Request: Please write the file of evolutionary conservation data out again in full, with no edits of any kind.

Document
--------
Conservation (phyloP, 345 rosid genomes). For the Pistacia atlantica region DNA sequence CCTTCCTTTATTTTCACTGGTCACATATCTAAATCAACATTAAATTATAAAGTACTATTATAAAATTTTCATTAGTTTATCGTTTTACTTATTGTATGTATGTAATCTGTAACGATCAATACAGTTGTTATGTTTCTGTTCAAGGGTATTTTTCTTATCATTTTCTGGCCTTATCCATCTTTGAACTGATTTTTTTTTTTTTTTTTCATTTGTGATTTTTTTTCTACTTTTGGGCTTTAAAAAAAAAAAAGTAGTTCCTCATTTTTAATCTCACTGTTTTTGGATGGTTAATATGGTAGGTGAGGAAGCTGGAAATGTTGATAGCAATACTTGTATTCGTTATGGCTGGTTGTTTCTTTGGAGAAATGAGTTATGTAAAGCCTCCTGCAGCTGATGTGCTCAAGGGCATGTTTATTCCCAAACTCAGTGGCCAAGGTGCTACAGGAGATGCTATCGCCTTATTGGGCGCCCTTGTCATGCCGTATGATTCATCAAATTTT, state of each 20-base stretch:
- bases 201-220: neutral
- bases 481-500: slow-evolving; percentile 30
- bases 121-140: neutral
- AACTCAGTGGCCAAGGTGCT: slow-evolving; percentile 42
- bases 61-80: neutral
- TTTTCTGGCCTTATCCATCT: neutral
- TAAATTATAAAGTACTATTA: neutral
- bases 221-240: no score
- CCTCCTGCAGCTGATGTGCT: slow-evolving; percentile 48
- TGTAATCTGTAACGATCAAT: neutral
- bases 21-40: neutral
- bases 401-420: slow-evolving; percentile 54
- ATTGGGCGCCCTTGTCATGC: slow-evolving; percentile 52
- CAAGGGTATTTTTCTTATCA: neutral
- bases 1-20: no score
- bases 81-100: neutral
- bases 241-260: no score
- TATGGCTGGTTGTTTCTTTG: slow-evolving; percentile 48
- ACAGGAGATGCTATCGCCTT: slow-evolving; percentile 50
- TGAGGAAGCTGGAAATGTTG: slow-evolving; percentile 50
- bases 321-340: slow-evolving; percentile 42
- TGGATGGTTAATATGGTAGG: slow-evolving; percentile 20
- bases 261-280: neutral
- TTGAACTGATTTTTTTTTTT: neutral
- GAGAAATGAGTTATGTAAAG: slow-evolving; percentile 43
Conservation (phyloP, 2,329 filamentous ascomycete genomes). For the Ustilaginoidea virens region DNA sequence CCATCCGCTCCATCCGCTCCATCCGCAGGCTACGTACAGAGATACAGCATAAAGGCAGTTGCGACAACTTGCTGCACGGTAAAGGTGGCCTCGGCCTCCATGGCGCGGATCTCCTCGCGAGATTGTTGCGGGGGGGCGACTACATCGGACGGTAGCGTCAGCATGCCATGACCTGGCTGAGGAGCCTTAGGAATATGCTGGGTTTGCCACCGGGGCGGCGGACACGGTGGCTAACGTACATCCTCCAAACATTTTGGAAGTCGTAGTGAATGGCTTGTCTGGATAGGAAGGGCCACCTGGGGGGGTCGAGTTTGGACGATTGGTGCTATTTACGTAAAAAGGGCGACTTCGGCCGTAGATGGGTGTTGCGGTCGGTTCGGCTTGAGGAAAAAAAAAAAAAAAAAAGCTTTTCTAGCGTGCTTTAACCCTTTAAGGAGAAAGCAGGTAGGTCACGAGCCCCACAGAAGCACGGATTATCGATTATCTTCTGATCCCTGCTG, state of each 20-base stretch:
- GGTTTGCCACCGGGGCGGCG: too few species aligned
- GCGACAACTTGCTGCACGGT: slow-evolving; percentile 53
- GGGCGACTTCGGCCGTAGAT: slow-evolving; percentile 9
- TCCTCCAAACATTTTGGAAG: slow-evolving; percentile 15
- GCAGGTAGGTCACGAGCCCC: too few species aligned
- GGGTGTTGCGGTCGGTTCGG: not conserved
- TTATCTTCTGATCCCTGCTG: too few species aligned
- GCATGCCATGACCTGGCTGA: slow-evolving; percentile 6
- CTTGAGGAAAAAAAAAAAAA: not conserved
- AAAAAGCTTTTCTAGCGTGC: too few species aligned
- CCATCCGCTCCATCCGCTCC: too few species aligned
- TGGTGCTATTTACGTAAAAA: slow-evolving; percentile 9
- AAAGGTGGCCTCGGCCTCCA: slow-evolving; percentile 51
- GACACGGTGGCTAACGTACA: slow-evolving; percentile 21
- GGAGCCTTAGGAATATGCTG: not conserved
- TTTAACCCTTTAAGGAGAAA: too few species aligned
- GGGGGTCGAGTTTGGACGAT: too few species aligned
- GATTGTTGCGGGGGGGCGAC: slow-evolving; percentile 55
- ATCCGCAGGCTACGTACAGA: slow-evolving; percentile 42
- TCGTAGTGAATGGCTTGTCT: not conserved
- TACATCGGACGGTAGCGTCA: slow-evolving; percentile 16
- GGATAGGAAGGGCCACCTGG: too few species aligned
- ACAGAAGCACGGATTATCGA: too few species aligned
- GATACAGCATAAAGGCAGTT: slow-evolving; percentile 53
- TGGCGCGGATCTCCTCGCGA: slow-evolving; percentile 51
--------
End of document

Conservation (phyloP, 345 rosid genomes). For the Pistacia atlantica region DNA sequence CCTTCCTTTATTTTCACTGGTCACATATCTAAATCAACATTAAATTATAAAGTACTATTATAAAATTTTCATTAGTTTATCGTTTTACTTATTGTATGTATGTAATCTGTAACGATCAATACAGTTGTTATGTTTCTGTTCAAGGGTATTTTTCTTATCATTTTCTGGCCTTATCCATCTTTGAACTGATTTTTTTTTTTTTTTTTCATTTGTGATTTTTTTTCTACTTTTGGGCTTTAAAAAAAAAAAAGTAGTTCCTCATTTTTAATCTCACTGTTTTTGGATGGTTAATATGGTAGGTGAGGAAGCTGGAAATGTTGATAGCAATACTTGTATTCGTTATGGCTGGTTGTTTCTTTGGAGAAATGAGTTATGTAAAGCCTCCTGCAGCTGATGTGCTCAAGGGCATGTTTATTCCCAAACTCAGTGGCCAAGGTGCTACAGGAGATGCTATCGCCTTATTGGGCGCCCTTGTCATGCCGTATGATTCATCAAATTTT, state of each 20-base stretch:
- bases 201-220: neutral
- bases 481-500: slow-evolving; percentile 30
- bases 121-140: neutral
- AACTCAGTGGCCAAGGTGCT: slow-evolving; percentile 42
- bases 61-80: neutral
- TTTTCTGGCCTTATCCATCT: neutral
- TAAATTATAAAGTACTATTA: neutral
- bases 221-240: no score
- CCTCCTGCAGCTGATGTGCT: slow-evolving; percentile 48
- TGTAATCTGTAACGATCAAT: neutral
- bases 21-40: neutral
- bases 401-420: slow-evolving; percentile 54
- ATTGGGCGCCCTTGTCATGC: slow-evolving; percentile 52
- CAAGGGTATTTTTCTTATCA: neutral
- bases 1-20: no score
- bases 81-100: neutral
- bases 241-260: no score
- TATGGCTGGTTGTTTCTTTG: slow-evolving; percentile 48
- ACAGGAGATGCTATCGCCTT: slow-evolving; percentile 50
- TGAGGAAGCTGGAAATGTTG: slow-evolving; percentile 50
- bases 321-340: slow-evolving; percentile 42
- TGGATGGTTAATATGGTAGG: slow-evolving; percentile 20
- bases 261-280: neutral
- TTGAACTGATTTTTTTTTTT: neutral
- GAGAAATGAGTTATGTAAAG: slow-evolving; percentile 43
Conservation (phyloP, 2,329 filamentous ascomycete genomes). For the Ustilaginoidea virens region DNA sequence CCATCCGCTCCATCCGCTCCATCCGCAGGCTACGTACAGAGATACAGCATAAAGGCAGTTGCGACAACTTGCTGCACGGTAAAGGTGGCCTCGGCCTCCATGGCGCGGATCTCCTCGCGAGATTGTTGCGGGGGGGCGACTACATCGGACGGTAGCGTCAGCATGCCATGACCTGGCTGAGGAGCCTTAGGAATATGCTGGGTTTGCCACCGGGGCGGCGGACACGGTGGCTAACGTACATCCTCCAAACATTTTGGAAGTCGTAGTGAATGGCTTGTCTGGATAGGAAGGGCCACCTGGGGGGGTCGAGTTTGGACGATTGGTGCTATTTACGTAAAAAGGGCGACTTCGGCCGTAGATGGGTGTTGCGGTCGGTTCGGCTTGAGGAAAAAAAAAAAAAAAAAAGCTTTTCTAGCGTGCTTTAACCCTTTAAGGAGAAAGCAGGTAGGTCACGAGCCCCACAGAAGCACGGATTATCGATTATCTTCTGATCCCTGCTG, state of each 20-base stretch:
- GGTTTGCCACCGGGGCGGCG: too few species aligned
- GCGACAACTTGCTGCACGGT: slow-evolving; percentile 53
- GGGCGACTTCGGCCGTAGAT: slow-evolving; percentile 9
- TCCTCCAAACATTTTGGAAG: slow-evolving; percentile 15
- GCAGGTAGGTCACGAGCCCC: too few species aligned
- GGGTGTTGCGGTCGGTTCGG: not conserved
- TTATCTTCTGATCCCTGCTG: too few species aligned
- GCATGCCATGACCTGGCTGA: slow-evolving; percentile 6
- CTTGAGGAAAAAAAAAAAAA: not conserved
- AAAAAGCTTTTCTAGCGTGC: too few species aligned
- CCATCCGCTCCATCCGCTCC: too few species aligned
- TGGTGCTATTTACGTAAAAA: slow-evolving; percentile 9
- AAAGGTGGCCTCGGCCTCCA: slow-evolving; percentile 51
- GACACGGTGGCTAACGTACA: slow-evolving; percentile 21
- GGAGCCTTAGGAATATGCTG: not conserved
- TTTAACCCTTTAAGGAGAAA: too few species aligned
- GGGGGTCGAGTTTGGACGAT: too few species aligned
- GATTGTTGCGGGGGGGCGAC: slow-evolving; percentile 55
- ATCCGCAGGCTACGTACAGA: slow-evolving; percentile 42
- TCGTAGTGAATGGCTTGTCT: not conserved
- TACATCGGACGGTAGCGTCA: slow-evolving; percentile 16
- GGATAGGAAGGGCCACCTGG: too few species aligned
- ACAGAAGCACGGATTATCGA: too few species aligned
- GATACAGCATAAAGGCAGTT: slow-evolving; percentile 53
- TGGCGCGGATCTCCTCGCGA: slow-evolving; percentile 51